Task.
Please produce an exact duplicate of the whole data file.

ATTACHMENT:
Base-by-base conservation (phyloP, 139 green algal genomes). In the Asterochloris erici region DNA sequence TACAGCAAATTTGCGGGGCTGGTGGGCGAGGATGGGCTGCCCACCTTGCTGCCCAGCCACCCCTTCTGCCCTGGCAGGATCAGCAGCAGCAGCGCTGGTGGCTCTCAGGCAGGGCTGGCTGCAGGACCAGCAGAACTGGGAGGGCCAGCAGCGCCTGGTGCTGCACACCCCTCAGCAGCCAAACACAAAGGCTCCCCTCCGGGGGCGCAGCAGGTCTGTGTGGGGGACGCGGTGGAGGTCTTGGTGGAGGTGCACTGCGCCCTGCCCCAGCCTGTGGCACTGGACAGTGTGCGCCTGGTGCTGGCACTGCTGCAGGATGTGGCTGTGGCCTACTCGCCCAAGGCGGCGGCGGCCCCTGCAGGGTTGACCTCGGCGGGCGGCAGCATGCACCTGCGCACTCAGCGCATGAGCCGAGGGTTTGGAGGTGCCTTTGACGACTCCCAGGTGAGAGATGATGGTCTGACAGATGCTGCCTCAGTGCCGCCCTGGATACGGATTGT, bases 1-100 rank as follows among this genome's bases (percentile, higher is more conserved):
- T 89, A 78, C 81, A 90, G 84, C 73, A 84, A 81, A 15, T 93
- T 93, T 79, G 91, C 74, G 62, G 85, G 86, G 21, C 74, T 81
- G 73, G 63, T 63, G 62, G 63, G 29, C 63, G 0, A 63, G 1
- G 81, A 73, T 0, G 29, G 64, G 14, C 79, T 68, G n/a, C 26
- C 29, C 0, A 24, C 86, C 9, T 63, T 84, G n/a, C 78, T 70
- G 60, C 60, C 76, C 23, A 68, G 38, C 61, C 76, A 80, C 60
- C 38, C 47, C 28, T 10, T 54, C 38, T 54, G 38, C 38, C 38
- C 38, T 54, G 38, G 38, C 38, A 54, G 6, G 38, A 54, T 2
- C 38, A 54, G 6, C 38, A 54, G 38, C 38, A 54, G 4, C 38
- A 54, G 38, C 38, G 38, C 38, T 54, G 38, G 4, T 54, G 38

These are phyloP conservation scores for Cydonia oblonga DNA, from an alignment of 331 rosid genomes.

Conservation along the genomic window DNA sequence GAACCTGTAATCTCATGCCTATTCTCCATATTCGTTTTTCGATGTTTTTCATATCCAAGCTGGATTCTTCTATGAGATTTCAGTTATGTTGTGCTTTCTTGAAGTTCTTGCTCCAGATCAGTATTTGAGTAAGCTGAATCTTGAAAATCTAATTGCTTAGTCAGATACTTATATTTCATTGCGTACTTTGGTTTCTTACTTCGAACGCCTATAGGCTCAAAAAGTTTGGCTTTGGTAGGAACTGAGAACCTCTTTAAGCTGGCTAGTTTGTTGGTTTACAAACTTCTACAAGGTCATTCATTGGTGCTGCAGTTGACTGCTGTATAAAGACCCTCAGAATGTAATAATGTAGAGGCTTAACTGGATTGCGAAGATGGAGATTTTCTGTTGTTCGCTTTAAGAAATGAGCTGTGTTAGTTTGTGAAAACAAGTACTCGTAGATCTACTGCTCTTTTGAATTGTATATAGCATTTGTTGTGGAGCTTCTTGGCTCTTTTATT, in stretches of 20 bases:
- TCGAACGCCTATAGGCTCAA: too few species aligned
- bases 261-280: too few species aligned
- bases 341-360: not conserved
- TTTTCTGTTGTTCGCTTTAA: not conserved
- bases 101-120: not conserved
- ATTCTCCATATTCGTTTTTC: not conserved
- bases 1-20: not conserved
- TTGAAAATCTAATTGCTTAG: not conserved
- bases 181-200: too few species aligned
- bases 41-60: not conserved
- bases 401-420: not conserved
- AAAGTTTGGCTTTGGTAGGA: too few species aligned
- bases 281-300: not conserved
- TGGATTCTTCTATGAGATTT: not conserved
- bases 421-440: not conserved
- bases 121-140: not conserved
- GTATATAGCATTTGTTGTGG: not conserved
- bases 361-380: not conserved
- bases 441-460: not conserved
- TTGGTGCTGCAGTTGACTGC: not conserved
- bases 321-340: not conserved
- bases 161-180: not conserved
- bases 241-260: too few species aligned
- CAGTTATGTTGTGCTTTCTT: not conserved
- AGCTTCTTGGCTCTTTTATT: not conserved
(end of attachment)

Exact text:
Base-by-base conservation (phyloP, 139 green algal genomes). In the Asterochloris erici region DNA sequence TACAGCAAATTTGCGGGGCTGGTGGGCGAGGATGGGCTGCCCACCTTGCTGCCCAGCCACCCCTTCTGCCCTGGCAGGATCAGCAGCAGCAGCGCTGGTGGCTCTCAGGCAGGGCTGGCTGCAGGACCAGCAGAACTGGGAGGGCCAGCAGCGCCTGGTGCTGCACACCCCTCAGCAGCCAAACACAAAGGCTCCCCTCCGGGGGCGCAGCAGGTCTGTGTGGGGGACGCGGTGGAGGTCTTGGTGGAGGTGCACTGCGCCCTGCCCCAGCCTGTGGCACTGGACAGTGTGCGCCTGGTGCTGGCACTGCTGCAGGATGTGGCTGTGGCCTACTCGCCCAAGGCGGCGGCGGCCCCTGCAGGGTTGACCTCGGCGGGCGGCAGCATGCACCTGCGCACTCAGCGCATGAGCCGAGGGTTTGGAGGTGCCTTTGACGACTCCCAGGTGAGAGATGATGGTCTGACAGATGCTGCCTCAGTGCCGCCCTGGATACGGATTGT, bases 1-100 rank as follows among this genome's bases (percentile, higher is more conserved):
- T 89, A 78, C 81, A 90, G 84, C 73, A 84, A 81, A 15, T 93
- T 93, T 79, G 91, C 74, G 62, G 85, G 86, G 21, C 74, T 81
- G 73, G 63, T 63, G 62, G 63, G 29, C 63, G 0, A 63, G 1
- G 81, A 73, T 0, G 29, G 64, G 14, C 79, T 68, G n/a, C 26
- C 29, C 0, A 24, C 86, C 9, T 63, T 84, G n/a, C 78, T 70
- G 60, C 60, C 76, C 23, A 68, G 38, C 61, C 76, A 80, C 60
- C 38, C 47, C 28, T 10, T 54, C 38, T 54, G 38, C 38, C 38
- C 38, T 54, G 38, G 38, C 38, A 54, G 6, G 38, A 54, T 2
- C 38, A 54, G 6, C 38, A 54, G 38, C 38, A 54, G 4, C 38
- A 54, G 38, C 38, G 38, C 38, T 54, G 38, G 4, T 54, G 38

These are phyloP conservation scores for Cydonia oblonga DNA, from an alignment of 331 rosid genomes.

Conservation along the genomic window DNA sequence GAACCTGTAATCTCATGCCTATTCTCCATATTCGTTTTTCGATGTTTTTCATATCCAAGCTGGATTCTTCTATGAGATTTCAGTTATGTTGTGCTTTCTTGAAGTTCTTGCTCCAGATCAGTATTTGAGTAAGCTGAATCTTGAAAATCTAATTGCTTAGTCAGATACTTATATTTCATTGCGTACTTTGGTTTCTTACTTCGAACGCCTATAGGCTCAAAAAGTTTGGCTTTGGTAGGAACTGAGAACCTCTTTAAGCTGGCTAGTTTGTTGGTTTACAAACTTCTACAAGGTCATTCATTGGTGCTGCAGTTGACTGCTGTATAAAGACCCTCAGAATGTAATAATGTAGAGGCTTAACTGGATTGCGAAGATGGAGATTTTCTGTTGTTCGCTTTAAGAAATGAGCTGTGTTAGTTTGTGAAAACAAGTACTCGTAGATCTACTGCTCTTTTGAATTGTATATAGCATTTGTTGTGGAGCTTCTTGGCTCTTTTATT, in stretches of 20 bases:
- TCGAACGCCTATAGGCTCAA: too few species aligned
- bases 261-280: too few species aligned
- bases 341-360: not conserved
- TTTTCTGTTGTTCGCTTTAA: not conserved
- bases 101-120: not conserved
- ATTCTCCATATTCGTTTTTC: not conserved
- bases 1-20: not conserved
- TTGAAAATCTAATTGCTTAG: not conserved
- bases 181-200: too few species aligned
- bases 41-60: not conserved
- bases 401-420: not conserved
- AAAGTTTGGCTTTGGTAGGA: too few species aligned
- bases 281-300: not conserved
- TGGATTCTTCTATGAGATTT: not conserved
- bases 421-440: not conserved
- bases 121-140: not conserved
- GTATATAGCATTTGTTGTGG: not conserved
- bases 361-380: not conserved
- bases 441-460: not conserved
- TTGGTGCTGCAGTTGACTGC: not conserved
- bases 321-340: not conserved
- bases 161-180: not conserved
- bases 241-260: too few species aligned
- CAGTTATGTTGTGCTTTCTT: not conserved
- AGCTTCTTGGCTCTTTTATT: not conserved